Before wrapping up for the day, we sat in on one of the Commissioner’s local Advisory Boards. One of the issues before the group was reintegration of individuals who had been recruited by al Shabaab but wanted to get out. In theory, this is a practice to be encouraged but the legality and accountability aspects of are messy. There was a wide range of community representation at the table, and they even asked us if we had some thoughts and insight on the issue. On a day that showed us a wide disparity of views and experiences, it was reassuring to see a group with the Commissioner’s ear speaking so candidly about the challenges before them.
The Dhow in the sunset.
From there we headed back to the hotel. I had roughly twenty minutes to share my latest blog post across my social media accounts while it was still early morning back in New York. It was a special post I had been working on for months in honor of my late partner’s birthday. I spent a lot of this trip running from one place to another, absorbing the sensory overload, journaling, and saving the processing for later. I thought of Blair’s belief in the importance of travelling, of seeing the world and experiencing new perspectives. It felt like no coincidence that on his birthday, I was the farthest from home I had ever been.
Boarding the Dhow.
We had some group reflections with the whole cohort before heading to dinner on board a traditional dhow. We set sail right at sunset. The views were stunning and the food was delicious. I ate out of a seashell. It was strange starting the day in such a heavy place and ending it with a touristy dinner on the sea, but I was starting to get accustomed to that sort of whiplash. Privilege is archaic and determined by traits that are largely beyond any one individuals control, and yet it shows up everywhere.
Dinner on the Dhow.
After we got back I was invited to go out drinking in Old Town, but I could barely keep my eyes open. There was another point in my life where I never would have missed out on such an opportunity, but I’m confident I made the right decision. Sometimes getting a good night’s sleep is all that really matters.
Some cool architecture in the heart of the city.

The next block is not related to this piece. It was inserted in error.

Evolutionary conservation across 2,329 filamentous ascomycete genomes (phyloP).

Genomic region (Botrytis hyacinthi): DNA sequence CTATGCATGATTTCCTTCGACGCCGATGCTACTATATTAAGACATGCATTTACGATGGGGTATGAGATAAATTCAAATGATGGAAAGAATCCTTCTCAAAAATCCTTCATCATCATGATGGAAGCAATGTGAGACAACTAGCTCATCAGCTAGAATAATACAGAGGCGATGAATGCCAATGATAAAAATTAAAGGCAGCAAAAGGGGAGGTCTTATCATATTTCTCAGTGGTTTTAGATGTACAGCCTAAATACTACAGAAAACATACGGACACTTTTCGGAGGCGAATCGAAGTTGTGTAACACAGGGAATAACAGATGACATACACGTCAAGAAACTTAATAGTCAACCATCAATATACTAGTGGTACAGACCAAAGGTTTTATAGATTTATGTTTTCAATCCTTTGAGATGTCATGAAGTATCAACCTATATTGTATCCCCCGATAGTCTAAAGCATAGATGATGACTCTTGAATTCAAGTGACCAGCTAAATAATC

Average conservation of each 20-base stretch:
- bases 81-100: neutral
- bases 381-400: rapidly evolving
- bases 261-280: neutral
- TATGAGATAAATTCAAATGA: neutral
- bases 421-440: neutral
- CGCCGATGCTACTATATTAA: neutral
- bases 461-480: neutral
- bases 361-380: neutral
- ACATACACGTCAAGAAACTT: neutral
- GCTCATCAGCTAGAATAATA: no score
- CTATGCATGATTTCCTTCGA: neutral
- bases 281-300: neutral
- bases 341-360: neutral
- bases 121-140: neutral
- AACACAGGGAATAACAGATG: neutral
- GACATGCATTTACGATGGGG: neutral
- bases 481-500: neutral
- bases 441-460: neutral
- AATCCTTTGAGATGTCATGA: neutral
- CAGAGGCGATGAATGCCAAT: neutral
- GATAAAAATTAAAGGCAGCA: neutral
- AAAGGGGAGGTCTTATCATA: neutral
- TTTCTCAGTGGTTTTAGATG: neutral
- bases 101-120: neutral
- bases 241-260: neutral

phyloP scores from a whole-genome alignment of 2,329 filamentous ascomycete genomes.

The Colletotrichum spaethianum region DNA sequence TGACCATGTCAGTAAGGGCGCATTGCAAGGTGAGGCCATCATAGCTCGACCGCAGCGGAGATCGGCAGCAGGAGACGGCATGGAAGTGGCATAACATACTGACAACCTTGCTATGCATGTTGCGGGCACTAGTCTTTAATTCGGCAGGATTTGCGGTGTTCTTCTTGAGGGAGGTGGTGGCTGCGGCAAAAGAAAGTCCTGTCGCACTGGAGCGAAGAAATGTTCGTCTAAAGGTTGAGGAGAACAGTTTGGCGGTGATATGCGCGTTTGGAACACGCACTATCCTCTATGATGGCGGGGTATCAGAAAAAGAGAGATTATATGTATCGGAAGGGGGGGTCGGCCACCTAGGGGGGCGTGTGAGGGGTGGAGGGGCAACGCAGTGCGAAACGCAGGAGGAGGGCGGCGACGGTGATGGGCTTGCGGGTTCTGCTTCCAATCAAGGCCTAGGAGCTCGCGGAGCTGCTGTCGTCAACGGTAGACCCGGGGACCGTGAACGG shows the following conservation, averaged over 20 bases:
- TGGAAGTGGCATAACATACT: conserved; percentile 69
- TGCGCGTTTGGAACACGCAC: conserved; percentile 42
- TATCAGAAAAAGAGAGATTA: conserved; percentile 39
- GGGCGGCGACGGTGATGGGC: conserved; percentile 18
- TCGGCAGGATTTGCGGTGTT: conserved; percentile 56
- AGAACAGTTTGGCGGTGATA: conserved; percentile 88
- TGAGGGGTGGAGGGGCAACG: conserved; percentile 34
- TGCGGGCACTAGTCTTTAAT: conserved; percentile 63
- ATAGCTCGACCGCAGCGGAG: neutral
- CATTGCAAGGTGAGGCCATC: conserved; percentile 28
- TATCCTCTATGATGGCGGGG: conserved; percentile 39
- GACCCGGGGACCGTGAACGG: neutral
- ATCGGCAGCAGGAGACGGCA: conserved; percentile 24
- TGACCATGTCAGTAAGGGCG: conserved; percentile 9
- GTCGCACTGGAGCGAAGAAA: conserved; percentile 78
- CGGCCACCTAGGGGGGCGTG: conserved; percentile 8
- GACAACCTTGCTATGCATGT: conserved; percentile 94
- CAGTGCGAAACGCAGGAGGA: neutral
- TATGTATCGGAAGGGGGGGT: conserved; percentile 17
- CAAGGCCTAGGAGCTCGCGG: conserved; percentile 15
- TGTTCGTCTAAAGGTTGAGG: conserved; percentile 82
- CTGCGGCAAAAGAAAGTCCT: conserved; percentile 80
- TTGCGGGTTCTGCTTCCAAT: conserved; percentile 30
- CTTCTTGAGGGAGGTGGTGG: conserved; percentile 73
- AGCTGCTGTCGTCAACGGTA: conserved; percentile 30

I got up early, packed my suitcase, and rushed to get some breakfast after checking out. Our first stop was back to Fort Jesus to take a group photo of the whole cohort. We then met with Mombasa’s Deputy Governor and staff. The gave a presentation and talked about how the process of devolution had played out in Mombasa. For those of you hoping I might now provide a detailed account of that devolution discussion, I am sorry to disappoint.
Cohort Group Photo in front of Fort Jesus.
While we had a little bit of down time, some of us bought coconuts from one of the street vendors. I’m a big fan of the bottled stuff back in the states, so it was nice to drink directly from the source. We then had lunch with a group of local fishing community, where we asked them questions about their trade. After that we walked to one of the launching docks near the fish market and took (yet another) group photo, this time with the fishermen. We took a lot of group photos on this trip.
Out on the docks.
Then it was off to the airport for our charter flight to Kisumu. I will admit that I was a little anxious about flying on a small plane, but it ended up being really smooth.
Boarding our charter plane.
If I had realized we would get a picturesque view from the plane, I would have chosen a better seat. This Mount Kilimanjaro (to the right of the plane’s wing) peaking above the clouds while the sun was setting.
And with that, we landed in Kisumu and started the final leg of our trip.